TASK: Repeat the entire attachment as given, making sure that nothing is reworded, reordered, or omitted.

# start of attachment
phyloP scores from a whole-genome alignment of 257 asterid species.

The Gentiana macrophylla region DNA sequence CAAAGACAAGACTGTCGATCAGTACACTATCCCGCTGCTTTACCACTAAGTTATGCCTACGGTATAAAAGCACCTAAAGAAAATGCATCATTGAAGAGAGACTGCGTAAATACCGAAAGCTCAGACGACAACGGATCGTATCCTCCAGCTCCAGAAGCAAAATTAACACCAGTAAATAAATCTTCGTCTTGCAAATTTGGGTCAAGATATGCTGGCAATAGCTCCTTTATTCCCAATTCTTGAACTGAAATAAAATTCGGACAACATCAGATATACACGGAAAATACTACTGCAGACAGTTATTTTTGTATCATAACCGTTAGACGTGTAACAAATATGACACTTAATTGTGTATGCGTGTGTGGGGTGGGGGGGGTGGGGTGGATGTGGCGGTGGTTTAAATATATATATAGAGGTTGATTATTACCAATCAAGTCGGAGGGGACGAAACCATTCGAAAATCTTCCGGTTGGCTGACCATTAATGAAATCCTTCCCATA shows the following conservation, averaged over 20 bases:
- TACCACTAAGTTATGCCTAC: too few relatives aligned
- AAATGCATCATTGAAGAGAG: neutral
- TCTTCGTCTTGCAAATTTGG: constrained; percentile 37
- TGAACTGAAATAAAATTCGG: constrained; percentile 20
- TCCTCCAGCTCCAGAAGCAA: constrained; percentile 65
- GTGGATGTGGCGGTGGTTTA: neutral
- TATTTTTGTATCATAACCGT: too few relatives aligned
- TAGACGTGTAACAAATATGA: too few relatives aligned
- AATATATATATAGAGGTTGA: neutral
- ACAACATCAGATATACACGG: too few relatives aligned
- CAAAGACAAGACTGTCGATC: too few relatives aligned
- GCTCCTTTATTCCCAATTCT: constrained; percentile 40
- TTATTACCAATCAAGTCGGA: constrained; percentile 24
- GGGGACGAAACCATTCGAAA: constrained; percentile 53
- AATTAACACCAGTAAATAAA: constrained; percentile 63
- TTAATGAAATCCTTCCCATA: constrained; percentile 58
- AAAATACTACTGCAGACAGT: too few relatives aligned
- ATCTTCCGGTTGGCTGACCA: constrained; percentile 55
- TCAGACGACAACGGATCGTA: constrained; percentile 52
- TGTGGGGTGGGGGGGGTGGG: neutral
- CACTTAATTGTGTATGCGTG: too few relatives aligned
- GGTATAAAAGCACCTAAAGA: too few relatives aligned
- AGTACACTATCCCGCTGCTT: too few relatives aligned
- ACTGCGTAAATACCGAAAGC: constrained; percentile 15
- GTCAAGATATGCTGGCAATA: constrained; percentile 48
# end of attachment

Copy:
phyloP scores from a whole-genome alignment of 257 asterid species.

The Gentiana macrophylla region DNA sequence CAAAGACAAGACTGTCGATCAGTACACTATCCCGCTGCTTTACCACTAAGTTATGCCTACGGTATAAAAGCACCTAAAGAAAATGCATCATTGAAGAGAGACTGCGTAAATACCGAAAGCTCAGACGACAACGGATCGTATCCTCCAGCTCCAGAAGCAAAATTAACACCAGTAAATAAATCTTCGTCTTGCAAATTTGGGTCAAGATATGCTGGCAATAGCTCCTTTATTCCCAATTCTTGAACTGAAATAAAATTCGGACAACATCAGATATACACGGAAAATACTACTGCAGACAGTTATTTTTGTATCATAACCGTTAGACGTGTAACAAATATGACACTTAATTGTGTATGCGTGTGTGGGGTGGGGGGGGTGGGGTGGATGTGGCGGTGGTTTAAATATATATATAGAGGTTGATTATTACCAATCAAGTCGGAGGGGACGAAACCATTCGAAAATCTTCCGGTTGGCTGACCATTAATGAAATCCTTCCCATA shows the following conservation, averaged over 20 bases:
- TACCACTAAGTTATGCCTAC: too few relatives aligned
- AAATGCATCATTGAAGAGAG: neutral
- TCTTCGTCTTGCAAATTTGG: constrained; percentile 37
- TGAACTGAAATAAAATTCGG: constrained; percentile 20
- TCCTCCAGCTCCAGAAGCAA: constrained; percentile 65
- GTGGATGTGGCGGTGGTTTA: neutral
- TATTTTTGTATCATAACCGT: too few relatives aligned
- TAGACGTGTAACAAATATGA: too few relatives aligned
- AATATATATATAGAGGTTGA: neutral
- ACAACATCAGATATACACGG: too few relatives aligned
- CAAAGACAAGACTGTCGATC: too few relatives aligned
- GCTCCTTTATTCCCAATTCT: constrained; percentile 40
- TTATTACCAATCAAGTCGGA: constrained; percentile 24
- GGGGACGAAACCATTCGAAA: constrained; percentile 53
- AATTAACACCAGTAAATAAA: constrained; percentile 63
- TTAATGAAATCCTTCCCATA: constrained; percentile 58
- AAAATACTACTGCAGACAGT: too few relatives aligned
- ATCTTCCGGTTGGCTGACCA: constrained; percentile 55
- TCAGACGACAACGGATCGTA: constrained; percentile 52
- TGTGGGGTGGGGGGGGTGGG: neutral
- CACTTAATTGTGTATGCGTG: too few relatives aligned
- GGTATAAAAGCACCTAAAGA: too few relatives aligned
- AGTACACTATCCCGCTGCTT: too few relatives aligned
- ACTGCGTAAATACCGAAAGC: constrained; percentile 15
- GTCAAGATATGCTGGCAATA: constrained; percentile 48